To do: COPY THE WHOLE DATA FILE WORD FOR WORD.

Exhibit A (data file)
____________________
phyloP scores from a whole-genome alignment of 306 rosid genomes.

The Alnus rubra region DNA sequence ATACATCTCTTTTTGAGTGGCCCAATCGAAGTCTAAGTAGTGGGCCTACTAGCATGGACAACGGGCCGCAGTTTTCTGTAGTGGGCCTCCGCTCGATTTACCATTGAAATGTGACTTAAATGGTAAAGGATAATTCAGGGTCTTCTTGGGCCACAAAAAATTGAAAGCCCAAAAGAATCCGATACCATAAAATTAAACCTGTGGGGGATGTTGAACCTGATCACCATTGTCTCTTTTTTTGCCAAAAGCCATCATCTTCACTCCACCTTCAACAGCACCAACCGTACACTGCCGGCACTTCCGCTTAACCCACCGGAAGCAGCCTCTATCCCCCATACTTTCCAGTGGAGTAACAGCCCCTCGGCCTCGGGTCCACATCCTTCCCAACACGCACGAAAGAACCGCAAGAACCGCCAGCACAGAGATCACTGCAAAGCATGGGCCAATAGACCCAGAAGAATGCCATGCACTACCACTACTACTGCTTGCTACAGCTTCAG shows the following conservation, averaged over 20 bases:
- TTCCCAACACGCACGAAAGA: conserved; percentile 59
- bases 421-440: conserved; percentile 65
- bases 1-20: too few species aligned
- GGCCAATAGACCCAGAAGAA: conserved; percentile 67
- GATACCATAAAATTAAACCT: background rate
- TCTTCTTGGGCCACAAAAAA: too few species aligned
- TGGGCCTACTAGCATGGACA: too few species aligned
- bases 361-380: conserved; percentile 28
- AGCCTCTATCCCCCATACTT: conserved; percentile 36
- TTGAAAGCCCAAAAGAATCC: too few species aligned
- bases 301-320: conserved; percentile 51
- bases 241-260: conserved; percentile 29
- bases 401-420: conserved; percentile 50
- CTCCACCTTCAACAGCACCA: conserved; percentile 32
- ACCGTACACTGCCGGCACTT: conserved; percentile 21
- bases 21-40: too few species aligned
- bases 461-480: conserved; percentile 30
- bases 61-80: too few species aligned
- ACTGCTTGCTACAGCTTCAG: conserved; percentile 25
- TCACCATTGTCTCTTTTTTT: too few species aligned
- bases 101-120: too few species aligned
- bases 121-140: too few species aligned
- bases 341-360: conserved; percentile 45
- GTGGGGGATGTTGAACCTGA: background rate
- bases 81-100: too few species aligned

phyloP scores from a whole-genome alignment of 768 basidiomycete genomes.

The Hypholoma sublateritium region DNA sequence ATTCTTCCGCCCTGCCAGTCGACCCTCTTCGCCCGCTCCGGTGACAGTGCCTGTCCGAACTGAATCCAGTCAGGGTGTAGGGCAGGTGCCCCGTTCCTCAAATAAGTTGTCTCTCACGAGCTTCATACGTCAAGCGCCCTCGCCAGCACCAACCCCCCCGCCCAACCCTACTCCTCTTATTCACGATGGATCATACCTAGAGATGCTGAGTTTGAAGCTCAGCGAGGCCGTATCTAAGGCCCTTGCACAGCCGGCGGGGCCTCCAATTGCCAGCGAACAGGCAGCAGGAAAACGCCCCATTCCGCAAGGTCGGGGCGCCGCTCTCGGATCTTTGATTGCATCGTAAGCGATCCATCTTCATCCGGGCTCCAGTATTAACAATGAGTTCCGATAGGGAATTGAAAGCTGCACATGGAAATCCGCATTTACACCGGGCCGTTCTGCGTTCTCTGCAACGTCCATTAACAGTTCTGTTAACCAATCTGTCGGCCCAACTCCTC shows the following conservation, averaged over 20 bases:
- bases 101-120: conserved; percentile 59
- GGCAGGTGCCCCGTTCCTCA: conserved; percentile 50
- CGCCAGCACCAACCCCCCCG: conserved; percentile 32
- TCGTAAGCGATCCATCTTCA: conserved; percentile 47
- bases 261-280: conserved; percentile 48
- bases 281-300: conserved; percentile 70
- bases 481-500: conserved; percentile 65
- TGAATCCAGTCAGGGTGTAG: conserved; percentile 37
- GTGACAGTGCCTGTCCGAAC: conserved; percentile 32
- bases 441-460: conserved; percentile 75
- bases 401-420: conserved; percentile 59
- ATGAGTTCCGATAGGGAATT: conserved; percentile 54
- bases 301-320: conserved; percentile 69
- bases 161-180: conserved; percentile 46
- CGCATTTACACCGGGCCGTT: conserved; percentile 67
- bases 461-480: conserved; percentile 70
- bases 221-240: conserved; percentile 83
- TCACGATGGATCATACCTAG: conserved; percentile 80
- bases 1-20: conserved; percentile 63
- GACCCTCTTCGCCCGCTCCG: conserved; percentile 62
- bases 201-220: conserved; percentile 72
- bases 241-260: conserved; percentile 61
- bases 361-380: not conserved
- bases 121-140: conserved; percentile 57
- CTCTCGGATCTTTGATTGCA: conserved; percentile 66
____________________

phyloP scores from a whole-genome alignment of 306 rosid genomes.

The Alnus rubra region DNA sequence ATACATCTCTTTTTGAGTGGCCCAATCGAAGTCTAAGTAGTGGGCCTACTAGCATGGACAACGGGCCGCAGTTTTCTGTAGTGGGCCTCCGCTCGATTTACCATTGAAATGTGACTTAAATGGTAAAGGATAATTCAGGGTCTTCTTGGGCCACAAAAAATTGAAAGCCCAAAAGAATCCGATACCATAAAATTAAACCTGTGGGGGATGTTGAACCTGATCACCATTGTCTCTTTTTTTGCCAAAAGCCATCATCTTCACTCCACCTTCAACAGCACCAACCGTACACTGCCGGCACTTCCGCTTAACCCACCGGAAGCAGCCTCTATCCCCCATACTTTCCAGTGGAGTAACAGCCCCTCGGCCTCGGGTCCACATCCTTCCCAACACGCACGAAAGAACCGCAAGAACCGCCAGCACAGAGATCACTGCAAAGCATGGGCCAATAGACCCAGAAGAATGCCATGCACTACCACTACTACTGCTTGCTACAGCTTCAG shows the following conservation, averaged over 20 bases:
- TTCCCAACACGCACGAAAGA: conserved; percentile 59
- bases 421-440: conserved; percentile 65
- bases 1-20: too few species aligned
- GGCCAATAGACCCAGAAGAA: conserved; percentile 67
- GATACCATAAAATTAAACCT: background rate
- TCTTCTTGGGCCACAAAAAA: too few species aligned
- TGGGCCTACTAGCATGGACA: too few species aligned
- bases 361-380: conserved; percentile 28
- AGCCTCTATCCCCCATACTT: conserved; percentile 36
- TTGAAAGCCCAAAAGAATCC: too few species aligned
- bases 301-320: conserved; percentile 51
- bases 241-260: conserved; percentile 29
- bases 401-420: conserved; percentile 50
- CTCCACCTTCAACAGCACCA: conserved; percentile 32
- ACCGTACACTGCCGGCACTT: conserved; percentile 21
- bases 21-40: too few species aligned
- bases 461-480: conserved; percentile 30
- bases 61-80: too few species aligned
- ACTGCTTGCTACAGCTTCAG: conserved; percentile 25
- TCACCATTGTCTCTTTTTTT: too few species aligned
- bases 101-120: too few species aligned
- bases 121-140: too few species aligned
- bases 341-360: conserved; percentile 45
- GTGGGGGATGTTGAACCTGA: background rate
- bases 81-100: too few species aligned

phyloP scores from a whole-genome alignment of 768 basidiomycete genomes.

The Hypholoma sublateritium region DNA sequence ATTCTTCCGCCCTGCCAGTCGACCCTCTTCGCCCGCTCCGGTGACAGTGCCTGTCCGAACTGAATCCAGTCAGGGTGTAGGGCAGGTGCCCCGTTCCTCAAATAAGTTGTCTCTCACGAGCTTCATACGTCAAGCGCCCTCGCCAGCACCAACCCCCCCGCCCAACCCTACTCCTCTTATTCACGATGGATCATACCTAGAGATGCTGAGTTTGAAGCTCAGCGAGGCCGTATCTAAGGCCCTTGCACAGCCGGCGGGGCCTCCAATTGCCAGCGAACAGGCAGCAGGAAAACGCCCCATTCCGCAAGGTCGGGGCGCCGCTCTCGGATCTTTGATTGCATCGTAAGCGATCCATCTTCATCCGGGCTCCAGTATTAACAATGAGTTCCGATAGGGAATTGAAAGCTGCACATGGAAATCCGCATTTACACCGGGCCGTTCTGCGTTCTCTGCAACGTCCATTAACAGTTCTGTTAACCAATCTGTCGGCCCAACTCCTC shows the following conservation, averaged over 20 bases:
- bases 101-120: conserved; percentile 59
- GGCAGGTGCCCCGTTCCTCA: conserved; percentile 50
- CGCCAGCACCAACCCCCCCG: conserved; percentile 32
- TCGTAAGCGATCCATCTTCA: conserved; percentile 47
- bases 261-280: conserved; percentile 48
- bases 281-300: conserved; percentile 70
- bases 481-500: conserved; percentile 65
- TGAATCCAGTCAGGGTGTAG: conserved; percentile 37
- GTGACAGTGCCTGTCCGAAC: conserved; percentile 32
- bases 441-460: conserved; percentile 75
- bases 401-420: conserved; percentile 59
- ATGAGTTCCGATAGGGAATT: conserved; percentile 54
- bases 301-320: conserved; percentile 69
- bases 161-180: conserved; percentile 46
- CGCATTTACACCGGGCCGTT: conserved; percentile 67
- bases 461-480: conserved; percentile 70
- bases 221-240: conserved; percentile 83
- TCACGATGGATCATACCTAG: conserved; percentile 80
- bases 1-20: conserved; percentile 63
- GACCCTCTTCGCCCGCTCCG: conserved; percentile 62
- bases 201-220: conserved; percentile 72
- bases 241-260: conserved; percentile 61
- bases 361-380: not conserved
- bases 121-140: conserved; percentile 57
- CTCTCGGATCTTTGATTGCA: conserved; percentile 66